The Boruca are native to Costa Rica, and predate the European Spanish genocide by likely millenia. So the story goes, when the Spanish arrived in Costa Rica in the early 1500’s, they encountered the Boruca people in the highlands of what is now the Costenera Sur and Osa Peninsula. As the Boruca were not buying what tne Spanish were attempting to sell them: slavery and Old World disease, they organished and fought back, donning the “mascaras del diabolitos” ( masks of the little devils ). So runs the narrative, the Spanish fled in the face of Boruca warriors wearing devil’s masks and nothing else, their uncircumcised condition aiding in convincing superstitious 15th century Spaniards that they had stumbled onto the gates of hell. Today Boruca craftsmen continue a century’s old tradition of mask carving from the soft balsa
wood and the much harder cedar. The masks are both colorful and intricate, consisting nowadays of three formal types: the original Diabolito, the Ecological and the Combinado combining aspects of the first two. Boruca women traditionally are weavers and create intricately designed cloth and bolsas. Boruca also produce other artifacts such as bow and arrows and drums. Demonstrations of both the weaving and dye preparation as well as carving are conducted in Spanish by individual Boruca craftsmen. Pay them a visit, buy a mask, and have a finely crafted and meaninful momento of your Costa Rican sojourn.
Written February 19, 2018
This review is the subjective opinion of a Tripadvisor member and not of TripAdvisor LLC.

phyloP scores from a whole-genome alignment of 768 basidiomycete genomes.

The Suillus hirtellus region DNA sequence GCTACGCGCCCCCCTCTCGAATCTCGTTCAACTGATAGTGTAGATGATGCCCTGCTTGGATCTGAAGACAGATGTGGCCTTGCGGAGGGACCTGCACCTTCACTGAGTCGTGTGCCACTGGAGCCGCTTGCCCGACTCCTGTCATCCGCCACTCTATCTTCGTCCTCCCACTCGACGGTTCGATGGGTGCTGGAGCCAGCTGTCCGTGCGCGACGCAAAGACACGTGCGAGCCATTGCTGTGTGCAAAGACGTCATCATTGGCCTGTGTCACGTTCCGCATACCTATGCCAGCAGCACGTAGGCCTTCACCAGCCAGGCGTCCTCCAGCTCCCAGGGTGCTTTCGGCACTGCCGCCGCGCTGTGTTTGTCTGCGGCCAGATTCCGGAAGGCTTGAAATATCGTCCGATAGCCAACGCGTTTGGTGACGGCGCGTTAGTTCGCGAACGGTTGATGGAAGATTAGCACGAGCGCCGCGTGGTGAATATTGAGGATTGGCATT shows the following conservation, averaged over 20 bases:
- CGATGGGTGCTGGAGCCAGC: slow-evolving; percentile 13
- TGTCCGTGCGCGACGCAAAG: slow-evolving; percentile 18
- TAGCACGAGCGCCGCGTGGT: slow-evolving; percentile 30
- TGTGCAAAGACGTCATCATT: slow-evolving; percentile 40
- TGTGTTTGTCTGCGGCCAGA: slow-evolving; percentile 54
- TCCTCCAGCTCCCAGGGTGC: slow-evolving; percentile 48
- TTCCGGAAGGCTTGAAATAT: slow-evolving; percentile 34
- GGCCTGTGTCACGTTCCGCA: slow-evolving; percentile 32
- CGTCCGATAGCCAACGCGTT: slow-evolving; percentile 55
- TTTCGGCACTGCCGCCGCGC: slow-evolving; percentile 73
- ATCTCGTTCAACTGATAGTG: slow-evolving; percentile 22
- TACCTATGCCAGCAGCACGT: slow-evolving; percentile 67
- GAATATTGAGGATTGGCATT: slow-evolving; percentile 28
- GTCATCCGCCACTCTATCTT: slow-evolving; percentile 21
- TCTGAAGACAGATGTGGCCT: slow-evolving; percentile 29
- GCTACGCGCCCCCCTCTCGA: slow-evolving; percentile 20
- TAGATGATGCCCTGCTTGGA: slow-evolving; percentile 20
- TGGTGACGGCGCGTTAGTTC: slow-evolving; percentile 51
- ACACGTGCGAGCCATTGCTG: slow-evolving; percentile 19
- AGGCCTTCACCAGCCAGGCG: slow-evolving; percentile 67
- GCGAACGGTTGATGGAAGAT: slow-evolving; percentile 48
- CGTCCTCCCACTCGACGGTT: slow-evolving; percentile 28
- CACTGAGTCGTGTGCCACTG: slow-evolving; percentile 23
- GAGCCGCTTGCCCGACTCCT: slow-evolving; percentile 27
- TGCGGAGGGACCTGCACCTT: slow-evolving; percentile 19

SRQLiving
Sarasota, FL88 contributions
Love the Boruca masks!
Apr 2017 • Couples
I had seen plenty of masks in the various towns north and was ready to buy. But then I read online that there were many "copycats" floating around. So I was concerned about purchasing.

But then I found the gift shop online. These come straight from the village and proceeds go back to the Boruca villagers.

There was a very good selection and prices were amazing!! I ended up buying three!!

The view from the eco lodge was amazing as well...a very nice bonus!!!
Written April 23, 2017
This review is the subjective opinion of a Tripadvisor member and not of TripAdvisor LLC.

ptesche
Guelph, Canada244 contributions
Worthwhile Indigenous Village Visit
Jan 2017 • Couples
Many visitors to Costa Rica have seen the "devilish" Boruca masks. This is a chance to see them being made by the original artisans on the their "home turf". For a unique experience, you can visit the authentic indigenous village on a day trip or longer.
We stayed in the home of a village elder who introduced us to her neighbors, many of whom carve or paint masks or, in the case of our host Marina, dye native grown cotton and weave fabrics used in sashes, purses, blankets and wall hangings.
In Canada and the U.S., the living conditions of native peoples is often a controversial topic. Here is Costa Rica that does not seem to be the case. The Boruca (or Brunka, in the native tongue) people live a modest but not impoverished life striving to maintain family bonds and traditions.
This is a unique experience well away from the most common tourist experiences in Costa Rica. A knowledge of Spanish is extremely helpful as there is limited English or other foreign languages spoken in the village.
Written February 22, 2017
This review is the subjective opinion of a Tripadvisor member and not of TripAdvisor LLC.
Anything missing or inaccurate?
Suggest edits to improve what we show.
Improve this listing